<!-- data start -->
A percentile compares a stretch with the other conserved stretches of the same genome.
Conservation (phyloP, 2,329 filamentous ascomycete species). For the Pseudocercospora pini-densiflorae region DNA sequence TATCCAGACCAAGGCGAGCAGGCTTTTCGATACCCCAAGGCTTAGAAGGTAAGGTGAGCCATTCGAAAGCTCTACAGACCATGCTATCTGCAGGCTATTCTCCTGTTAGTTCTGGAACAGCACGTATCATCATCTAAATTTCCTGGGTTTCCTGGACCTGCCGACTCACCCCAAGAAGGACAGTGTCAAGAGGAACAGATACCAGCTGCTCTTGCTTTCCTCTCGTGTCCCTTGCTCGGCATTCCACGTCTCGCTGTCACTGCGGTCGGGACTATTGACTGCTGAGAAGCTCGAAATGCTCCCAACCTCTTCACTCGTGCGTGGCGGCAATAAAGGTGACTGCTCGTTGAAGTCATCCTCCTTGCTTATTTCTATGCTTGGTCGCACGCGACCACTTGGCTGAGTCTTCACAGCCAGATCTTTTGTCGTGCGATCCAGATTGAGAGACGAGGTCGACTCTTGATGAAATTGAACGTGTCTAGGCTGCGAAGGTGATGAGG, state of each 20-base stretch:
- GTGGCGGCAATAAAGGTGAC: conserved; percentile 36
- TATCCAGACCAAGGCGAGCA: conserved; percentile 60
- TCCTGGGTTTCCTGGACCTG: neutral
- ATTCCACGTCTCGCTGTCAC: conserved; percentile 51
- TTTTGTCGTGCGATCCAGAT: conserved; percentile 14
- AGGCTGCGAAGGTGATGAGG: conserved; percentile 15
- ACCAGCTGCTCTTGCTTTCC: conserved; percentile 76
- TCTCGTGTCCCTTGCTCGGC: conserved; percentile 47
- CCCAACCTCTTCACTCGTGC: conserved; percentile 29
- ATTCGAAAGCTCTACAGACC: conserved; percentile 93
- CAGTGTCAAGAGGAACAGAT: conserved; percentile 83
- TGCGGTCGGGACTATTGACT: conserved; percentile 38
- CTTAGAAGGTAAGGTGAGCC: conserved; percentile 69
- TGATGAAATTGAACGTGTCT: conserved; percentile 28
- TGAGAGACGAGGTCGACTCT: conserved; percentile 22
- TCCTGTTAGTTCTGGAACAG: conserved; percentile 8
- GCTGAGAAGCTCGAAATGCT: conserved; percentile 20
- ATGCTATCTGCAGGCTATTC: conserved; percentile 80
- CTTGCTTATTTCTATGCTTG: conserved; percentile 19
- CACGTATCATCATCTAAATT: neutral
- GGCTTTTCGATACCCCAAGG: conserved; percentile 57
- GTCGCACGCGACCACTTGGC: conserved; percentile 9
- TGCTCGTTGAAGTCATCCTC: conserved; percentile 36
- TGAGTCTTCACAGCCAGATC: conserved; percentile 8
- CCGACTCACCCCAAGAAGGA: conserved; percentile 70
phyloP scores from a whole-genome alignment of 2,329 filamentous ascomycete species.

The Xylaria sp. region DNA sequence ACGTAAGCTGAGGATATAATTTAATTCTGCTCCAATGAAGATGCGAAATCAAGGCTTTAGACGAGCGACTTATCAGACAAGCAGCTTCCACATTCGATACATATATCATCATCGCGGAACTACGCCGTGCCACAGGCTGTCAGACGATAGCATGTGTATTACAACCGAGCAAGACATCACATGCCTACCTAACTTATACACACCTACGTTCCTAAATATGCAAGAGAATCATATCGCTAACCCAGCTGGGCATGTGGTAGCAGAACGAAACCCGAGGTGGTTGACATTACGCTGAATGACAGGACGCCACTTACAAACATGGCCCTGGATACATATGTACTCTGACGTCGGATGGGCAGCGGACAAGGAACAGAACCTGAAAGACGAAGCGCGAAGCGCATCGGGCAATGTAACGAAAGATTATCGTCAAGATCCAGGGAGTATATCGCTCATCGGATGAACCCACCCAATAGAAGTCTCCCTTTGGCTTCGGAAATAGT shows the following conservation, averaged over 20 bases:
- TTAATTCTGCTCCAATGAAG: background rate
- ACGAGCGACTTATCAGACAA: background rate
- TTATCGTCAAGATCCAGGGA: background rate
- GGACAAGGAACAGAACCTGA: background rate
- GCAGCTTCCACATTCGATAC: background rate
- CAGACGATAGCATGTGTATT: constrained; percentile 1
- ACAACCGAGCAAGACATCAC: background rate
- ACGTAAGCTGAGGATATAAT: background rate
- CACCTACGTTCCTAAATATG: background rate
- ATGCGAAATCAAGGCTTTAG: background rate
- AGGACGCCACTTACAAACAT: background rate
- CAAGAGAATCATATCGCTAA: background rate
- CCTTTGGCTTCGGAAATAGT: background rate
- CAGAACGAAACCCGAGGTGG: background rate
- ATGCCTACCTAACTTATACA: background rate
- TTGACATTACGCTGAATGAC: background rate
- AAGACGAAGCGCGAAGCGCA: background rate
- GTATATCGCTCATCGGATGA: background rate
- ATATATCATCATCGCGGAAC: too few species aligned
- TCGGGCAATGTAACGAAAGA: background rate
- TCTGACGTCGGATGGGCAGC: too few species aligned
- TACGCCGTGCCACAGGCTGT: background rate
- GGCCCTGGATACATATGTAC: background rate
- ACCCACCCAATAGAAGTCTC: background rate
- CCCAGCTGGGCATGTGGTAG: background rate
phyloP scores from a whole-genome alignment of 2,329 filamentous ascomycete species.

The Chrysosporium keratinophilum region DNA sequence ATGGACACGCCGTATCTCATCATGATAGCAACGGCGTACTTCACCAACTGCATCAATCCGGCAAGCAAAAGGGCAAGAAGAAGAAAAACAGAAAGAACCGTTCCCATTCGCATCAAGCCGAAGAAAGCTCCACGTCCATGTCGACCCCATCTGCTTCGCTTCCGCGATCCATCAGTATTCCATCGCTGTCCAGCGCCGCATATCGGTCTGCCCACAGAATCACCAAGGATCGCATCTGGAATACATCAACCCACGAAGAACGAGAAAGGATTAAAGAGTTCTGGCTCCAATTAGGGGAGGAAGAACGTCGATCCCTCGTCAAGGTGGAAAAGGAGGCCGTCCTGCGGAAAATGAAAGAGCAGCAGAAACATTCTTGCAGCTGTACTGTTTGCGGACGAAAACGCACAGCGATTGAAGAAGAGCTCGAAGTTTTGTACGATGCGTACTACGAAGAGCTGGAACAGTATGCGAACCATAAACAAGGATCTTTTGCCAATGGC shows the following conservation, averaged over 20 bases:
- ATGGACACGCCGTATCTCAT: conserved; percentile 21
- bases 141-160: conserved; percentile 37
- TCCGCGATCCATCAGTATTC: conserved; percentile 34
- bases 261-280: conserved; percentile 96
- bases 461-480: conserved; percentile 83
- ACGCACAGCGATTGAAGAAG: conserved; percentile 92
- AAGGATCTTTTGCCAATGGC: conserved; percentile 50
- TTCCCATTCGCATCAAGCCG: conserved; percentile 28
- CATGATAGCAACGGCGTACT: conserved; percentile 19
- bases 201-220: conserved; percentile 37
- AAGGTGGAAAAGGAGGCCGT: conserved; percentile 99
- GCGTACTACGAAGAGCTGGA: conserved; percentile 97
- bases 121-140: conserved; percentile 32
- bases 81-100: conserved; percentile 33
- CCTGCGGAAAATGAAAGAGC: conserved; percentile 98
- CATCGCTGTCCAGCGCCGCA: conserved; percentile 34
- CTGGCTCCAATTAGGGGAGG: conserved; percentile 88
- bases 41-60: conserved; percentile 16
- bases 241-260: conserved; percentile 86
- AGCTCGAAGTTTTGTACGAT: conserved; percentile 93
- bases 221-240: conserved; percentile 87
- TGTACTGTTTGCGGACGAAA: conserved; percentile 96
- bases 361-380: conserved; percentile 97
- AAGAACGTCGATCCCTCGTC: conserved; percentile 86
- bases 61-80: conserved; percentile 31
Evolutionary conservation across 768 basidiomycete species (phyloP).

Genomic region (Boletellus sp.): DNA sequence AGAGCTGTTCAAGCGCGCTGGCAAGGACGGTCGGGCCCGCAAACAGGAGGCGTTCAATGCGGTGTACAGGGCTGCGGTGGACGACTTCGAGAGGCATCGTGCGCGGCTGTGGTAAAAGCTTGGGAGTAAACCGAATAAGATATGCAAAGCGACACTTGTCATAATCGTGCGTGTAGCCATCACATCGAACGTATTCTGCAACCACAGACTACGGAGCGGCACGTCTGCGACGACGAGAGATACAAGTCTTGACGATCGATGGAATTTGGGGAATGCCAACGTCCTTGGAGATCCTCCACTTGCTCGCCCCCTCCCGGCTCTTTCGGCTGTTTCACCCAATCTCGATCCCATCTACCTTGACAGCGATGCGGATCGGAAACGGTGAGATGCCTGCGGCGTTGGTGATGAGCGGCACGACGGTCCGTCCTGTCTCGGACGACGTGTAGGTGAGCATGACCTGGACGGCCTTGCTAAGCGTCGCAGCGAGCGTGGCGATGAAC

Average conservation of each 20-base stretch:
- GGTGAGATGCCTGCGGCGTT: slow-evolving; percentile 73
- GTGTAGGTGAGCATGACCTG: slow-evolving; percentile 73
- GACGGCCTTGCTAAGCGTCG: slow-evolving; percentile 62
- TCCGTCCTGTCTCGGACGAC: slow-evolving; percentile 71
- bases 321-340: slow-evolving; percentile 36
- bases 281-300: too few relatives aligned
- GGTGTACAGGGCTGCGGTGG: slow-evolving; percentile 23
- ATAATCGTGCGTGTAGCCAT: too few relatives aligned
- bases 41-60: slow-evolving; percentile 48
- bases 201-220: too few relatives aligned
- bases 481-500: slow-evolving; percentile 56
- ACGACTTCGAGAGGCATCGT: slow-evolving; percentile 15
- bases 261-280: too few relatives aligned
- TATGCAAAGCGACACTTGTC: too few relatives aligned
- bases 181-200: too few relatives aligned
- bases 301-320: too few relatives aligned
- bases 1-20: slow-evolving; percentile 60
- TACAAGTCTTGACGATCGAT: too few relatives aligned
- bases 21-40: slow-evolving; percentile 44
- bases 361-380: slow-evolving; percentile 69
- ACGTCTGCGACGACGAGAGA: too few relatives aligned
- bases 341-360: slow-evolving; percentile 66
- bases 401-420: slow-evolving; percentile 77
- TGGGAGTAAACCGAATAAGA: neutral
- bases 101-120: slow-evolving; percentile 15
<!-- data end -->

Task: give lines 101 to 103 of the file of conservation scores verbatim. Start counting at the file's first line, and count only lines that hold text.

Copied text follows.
- bases 1-20: slow-evolving; percentile 60
- TACAAGTCTTGACGATCGAT: too few relatives aligned
- bases 21-40: slow-evolving; percentile 44